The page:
World & Nation

‘Straw’ buyer of arms linked to border agent’s death is sentenced

‘Straw’ buyer of arms linked to border agent’s death is sentenced
A federal judge sentenced a Phoenix man to prison for purchasing firearms for a Mexican drug cartel.
(Matt York / Associated Press)

PHOENIX — A federal judge sentenced a Phoenix man Wednesday to nearly five years in prison for purchasing firearms for a Mexican drug cartel, triggering a chain of events that included the death of an elite Border Patrol agent and the unraveling of the failed federal gun-tracking operation called Fast and Furious.

Jaime Avila Jr., 25, was a “straw purchaser” of the firearms for the cartel, and his purchases included two rifles found at the scene of the death of Border Patrol Agent Brian A. Terry, who was killed two years ago this week in the desert south of Tucson.

Avila purchased 52 firearms over 10 months. Judge James A. Teilborg sentenced Avila to 57 months in prison for what he called running “weapons of war.” Avila struck a deal with the federal government and pleaded guilty to a variety of weapons charges.

FULL COVERAGE: Fast and Furious

At the hearing, a cousin of Terry spoke for the slain agent’s family, asking the judge to make an example of Avila.

“We believe that Mr. Avila initiated a deadly domino effect when he illegally bought those weapons and then delivered them to people who would ultimately put them in the hands of Brian’s killers,” said the cousin, Robert Heyer, reading from a statement.

In turn, Avila’s attorney pleaded with the judge to give her client a lighter sentence, saying he was remorseful and only dabbled in drug running to feed his methamphetamine addiction.

“At the point that Mr. Avila became aware of his connection to the incident I think he was shocked and dismayed.... He had no idea his behavior would lead to such great lengths,” defense attorney Candice Shoemaker said.

Avila was one of about 20 straw buyers that were the focus of Fast and Furious, an investigation conducted by the Phoenix office of the federal Bureau of Alcohol, Tobacco, Firearms and Explosives. The investigation allowed weapons to be illegally sold in the United States so they could later be tracked across the border to Mexican drug cartels. The intent was to arrest cartel leaders, but most of the firearms disappeared. The program eventually was shut down.

During and after the court hearing, family members of Avila and Terry painted pictures of their loved ones and how their lives had collided. One, the father of a 19-month-old boy, had a drug addiction. The other, described as the backbone of his family, was nicknamed “Superman” by his Border Patrol colleagues.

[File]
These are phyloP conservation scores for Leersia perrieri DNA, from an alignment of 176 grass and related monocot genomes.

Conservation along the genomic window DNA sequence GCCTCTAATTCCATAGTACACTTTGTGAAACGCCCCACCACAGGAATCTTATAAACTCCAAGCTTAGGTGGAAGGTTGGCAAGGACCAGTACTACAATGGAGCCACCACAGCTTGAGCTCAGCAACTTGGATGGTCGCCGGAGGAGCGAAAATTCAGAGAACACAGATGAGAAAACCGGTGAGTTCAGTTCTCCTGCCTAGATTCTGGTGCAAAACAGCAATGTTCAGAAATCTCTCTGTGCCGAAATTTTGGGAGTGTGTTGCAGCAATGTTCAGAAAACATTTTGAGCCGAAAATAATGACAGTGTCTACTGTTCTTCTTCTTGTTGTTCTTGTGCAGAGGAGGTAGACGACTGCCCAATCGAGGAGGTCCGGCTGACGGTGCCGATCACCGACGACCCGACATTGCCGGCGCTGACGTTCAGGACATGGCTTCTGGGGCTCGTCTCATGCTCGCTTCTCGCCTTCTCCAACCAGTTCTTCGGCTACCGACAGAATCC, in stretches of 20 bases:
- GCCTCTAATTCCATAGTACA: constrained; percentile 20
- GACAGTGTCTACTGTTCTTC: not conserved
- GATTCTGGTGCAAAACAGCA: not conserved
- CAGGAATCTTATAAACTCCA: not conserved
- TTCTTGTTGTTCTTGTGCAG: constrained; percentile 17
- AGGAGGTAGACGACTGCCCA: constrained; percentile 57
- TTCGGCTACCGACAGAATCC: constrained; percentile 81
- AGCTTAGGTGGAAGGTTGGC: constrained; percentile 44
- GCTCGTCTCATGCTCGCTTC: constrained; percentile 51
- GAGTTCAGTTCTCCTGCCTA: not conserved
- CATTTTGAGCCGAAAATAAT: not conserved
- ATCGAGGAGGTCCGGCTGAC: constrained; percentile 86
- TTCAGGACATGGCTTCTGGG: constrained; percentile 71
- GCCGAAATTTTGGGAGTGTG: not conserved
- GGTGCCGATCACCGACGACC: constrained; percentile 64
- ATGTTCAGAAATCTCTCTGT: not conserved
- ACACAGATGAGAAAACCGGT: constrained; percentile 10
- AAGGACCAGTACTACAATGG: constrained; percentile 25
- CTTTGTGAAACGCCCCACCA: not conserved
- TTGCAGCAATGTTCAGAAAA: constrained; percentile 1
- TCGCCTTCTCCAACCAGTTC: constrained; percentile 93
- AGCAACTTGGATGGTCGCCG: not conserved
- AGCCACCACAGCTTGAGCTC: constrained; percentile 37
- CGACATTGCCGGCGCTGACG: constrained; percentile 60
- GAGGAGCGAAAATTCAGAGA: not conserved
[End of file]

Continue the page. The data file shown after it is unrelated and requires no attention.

On Jan. 16, 2010, Avila walked into the Lone Wolf Gun Club in Glendale, Ariz., and illegally purchased three rifles, plopping down $1,500 in cash. Nearly a year later, two of the weapons were found in a desolate section of the Arizona desert after they were dropped by the men who are suspected of killing Terry on Dec. 14, 2010.

Heyer, also chairman of the Brian Terry Foundation, described Terry as a strong, competitive, courageous and handsome man who was very patriotic. The Michigan native served in the Marine Corps after high school and went to college, where he received a degree in criminal justice. He went on to become part of the elite Tactical Unit for the Border Patrol, known as BORTAC.

“At age 40, he had much to look forward to, which included getting married and starting a family; but for now, he was living his dream,” Heyer said.

Terry was supposed to fly back to Michigan for Christmas after completing his shift the night of his death. True to his meticulous attention to detail, Terry had already mailed his family’s Christmas gifts. The presents trickled in the same week his family received his body for burial.

“With each delivery, we felt the indescribable pain of Brian’s death,” Heyer said.

Avila’s family made no excuses for him and described Avila as a son and brother with a “good heart” who ended up running with the wrong crowd and battling a meth habit. They said they made no excuses for their loved one but stated that Avila didn’t know that the consequences to his drug running would lead to death.

“My son is not an assassin,” Avila’s mother, Irene Rodriguez, said after the hearing.

Avila left behind a 19-month-old son, Jayden, and his family said he had vowed to clean up his life while in prison to serve as a role model for his boy.

“His son is his pride and joy at this moment,” sister Beatriz Avila said. She extended her condolences to the Terry family and said she was glad that the sentencing was over.


Whites to lose majority status by 2043, the census projects

Suspect in Etan Patz case pleads not guilty to murdering boy

Oregon mall shooting survivor awake, ‘a fighter,’ surgeon says

Must-read stories from the L.A. Times

Get all the day's most vital news with our Today's Headlines newsletter, sent every weekday morning.

You may occasionally receive promotional content from the Los Angeles Times.